Japan's biggest labor group gets 1st female chief

Japan's largest labor organization has appointed its first-ever female chief.

The Japanese Trade Union Confederation, or Rengo, elected 55-year-old Yoshino Tomoko as its new president at a regular meeting held in Tokyo on Wednesday.

Rengo was established in 1989. Yoshino has been vice president of the organization for six years. She has served at the Japanese Association of Metal, Machinery and Manufacturing Workers. She is replacing Kozu Rikio, who served as Rengo president for six years over three terms.

After being elected, Yoshino said that women unfortunately continue to face a glass ceiling and that she has seen many women leave the labor community against their wishes.

She said it's important for Rengo to go out into the field to support the hard-working people and to create an environment that allows them to continue working with peace of mind.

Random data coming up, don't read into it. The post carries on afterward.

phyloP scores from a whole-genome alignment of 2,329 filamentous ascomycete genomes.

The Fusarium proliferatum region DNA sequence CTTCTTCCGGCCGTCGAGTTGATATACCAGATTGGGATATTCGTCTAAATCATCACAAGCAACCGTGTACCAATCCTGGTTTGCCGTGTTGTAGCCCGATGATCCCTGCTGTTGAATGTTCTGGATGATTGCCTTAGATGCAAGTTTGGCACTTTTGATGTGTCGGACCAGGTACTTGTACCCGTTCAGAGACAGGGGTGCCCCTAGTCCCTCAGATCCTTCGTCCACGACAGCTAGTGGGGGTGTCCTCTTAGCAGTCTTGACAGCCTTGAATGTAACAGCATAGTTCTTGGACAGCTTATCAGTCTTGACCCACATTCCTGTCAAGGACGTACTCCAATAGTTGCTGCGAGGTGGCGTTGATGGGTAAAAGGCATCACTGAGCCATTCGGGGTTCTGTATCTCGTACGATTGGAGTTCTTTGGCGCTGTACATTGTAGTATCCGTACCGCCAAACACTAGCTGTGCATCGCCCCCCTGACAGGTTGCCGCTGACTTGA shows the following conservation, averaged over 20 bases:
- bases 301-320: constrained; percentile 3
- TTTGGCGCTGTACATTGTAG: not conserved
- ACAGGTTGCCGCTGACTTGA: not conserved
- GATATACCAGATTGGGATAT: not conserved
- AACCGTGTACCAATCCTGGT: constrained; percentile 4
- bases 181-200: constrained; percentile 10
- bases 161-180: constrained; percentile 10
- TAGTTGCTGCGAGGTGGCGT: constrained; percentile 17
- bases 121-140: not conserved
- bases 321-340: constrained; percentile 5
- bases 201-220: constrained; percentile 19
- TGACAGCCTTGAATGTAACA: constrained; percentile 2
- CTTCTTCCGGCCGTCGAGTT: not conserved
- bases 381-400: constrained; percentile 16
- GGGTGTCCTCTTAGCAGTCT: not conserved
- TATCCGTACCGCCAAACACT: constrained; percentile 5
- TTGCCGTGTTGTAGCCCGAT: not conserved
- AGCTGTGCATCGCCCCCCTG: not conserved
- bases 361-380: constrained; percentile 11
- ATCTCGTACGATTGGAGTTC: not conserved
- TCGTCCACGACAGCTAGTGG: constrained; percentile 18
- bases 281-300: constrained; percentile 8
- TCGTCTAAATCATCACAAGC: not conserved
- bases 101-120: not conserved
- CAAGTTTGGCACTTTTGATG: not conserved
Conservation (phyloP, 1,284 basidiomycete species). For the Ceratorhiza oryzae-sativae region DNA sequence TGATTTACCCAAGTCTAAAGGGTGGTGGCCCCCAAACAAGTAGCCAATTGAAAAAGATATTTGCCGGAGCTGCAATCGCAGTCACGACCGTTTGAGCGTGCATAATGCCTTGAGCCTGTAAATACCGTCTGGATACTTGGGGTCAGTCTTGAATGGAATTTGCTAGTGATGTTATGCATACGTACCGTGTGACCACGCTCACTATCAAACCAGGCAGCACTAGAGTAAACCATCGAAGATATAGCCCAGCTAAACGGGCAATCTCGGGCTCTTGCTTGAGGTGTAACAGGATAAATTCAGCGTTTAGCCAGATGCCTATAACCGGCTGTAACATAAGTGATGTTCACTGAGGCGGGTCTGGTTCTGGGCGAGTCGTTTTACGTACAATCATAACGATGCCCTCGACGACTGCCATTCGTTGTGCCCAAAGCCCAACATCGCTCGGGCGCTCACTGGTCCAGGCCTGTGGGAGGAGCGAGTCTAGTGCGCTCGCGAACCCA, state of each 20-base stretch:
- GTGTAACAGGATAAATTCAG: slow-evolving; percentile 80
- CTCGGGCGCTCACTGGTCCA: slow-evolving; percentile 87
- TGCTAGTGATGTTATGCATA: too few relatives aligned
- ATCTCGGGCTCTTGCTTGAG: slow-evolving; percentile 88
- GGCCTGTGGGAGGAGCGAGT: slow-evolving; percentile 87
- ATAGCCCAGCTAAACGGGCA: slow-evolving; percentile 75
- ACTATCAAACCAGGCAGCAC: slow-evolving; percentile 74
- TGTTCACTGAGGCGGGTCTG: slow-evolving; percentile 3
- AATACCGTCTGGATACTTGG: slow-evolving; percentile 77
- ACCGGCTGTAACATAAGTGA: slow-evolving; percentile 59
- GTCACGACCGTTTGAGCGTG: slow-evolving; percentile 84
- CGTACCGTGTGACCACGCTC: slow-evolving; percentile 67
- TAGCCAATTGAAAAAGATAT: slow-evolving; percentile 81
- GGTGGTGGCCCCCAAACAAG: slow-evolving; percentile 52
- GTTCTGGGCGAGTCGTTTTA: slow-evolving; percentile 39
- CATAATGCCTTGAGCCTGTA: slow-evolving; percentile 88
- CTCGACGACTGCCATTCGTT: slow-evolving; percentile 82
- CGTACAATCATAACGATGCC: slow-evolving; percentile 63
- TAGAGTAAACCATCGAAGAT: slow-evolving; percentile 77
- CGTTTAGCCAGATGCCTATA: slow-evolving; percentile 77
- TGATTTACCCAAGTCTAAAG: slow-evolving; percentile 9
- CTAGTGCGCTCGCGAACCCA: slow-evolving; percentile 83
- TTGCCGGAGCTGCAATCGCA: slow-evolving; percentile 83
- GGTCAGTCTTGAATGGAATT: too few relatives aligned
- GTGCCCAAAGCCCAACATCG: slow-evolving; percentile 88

She added that labor union activities are at a crossroads amid the coronavirus pandemic. She says she will listen to the voices of as many people as possible to promote the labor movement.

Rengo also appointed 62-year-old Shimizu Hideyuki as its general secretary. Shimizu has been the head of the Japan Teachers' Union. It is the first time for a person from a union representing workers of the public sector to serve as general secretary.

About seven million members belong to the labor unions under Rengo.

The Rengo president's roles are wide-ranging. They include sending out information as the leader of the labor movement, negotiating with business leaders at annual spring wage talks, making policy proposals and coordinating political issues.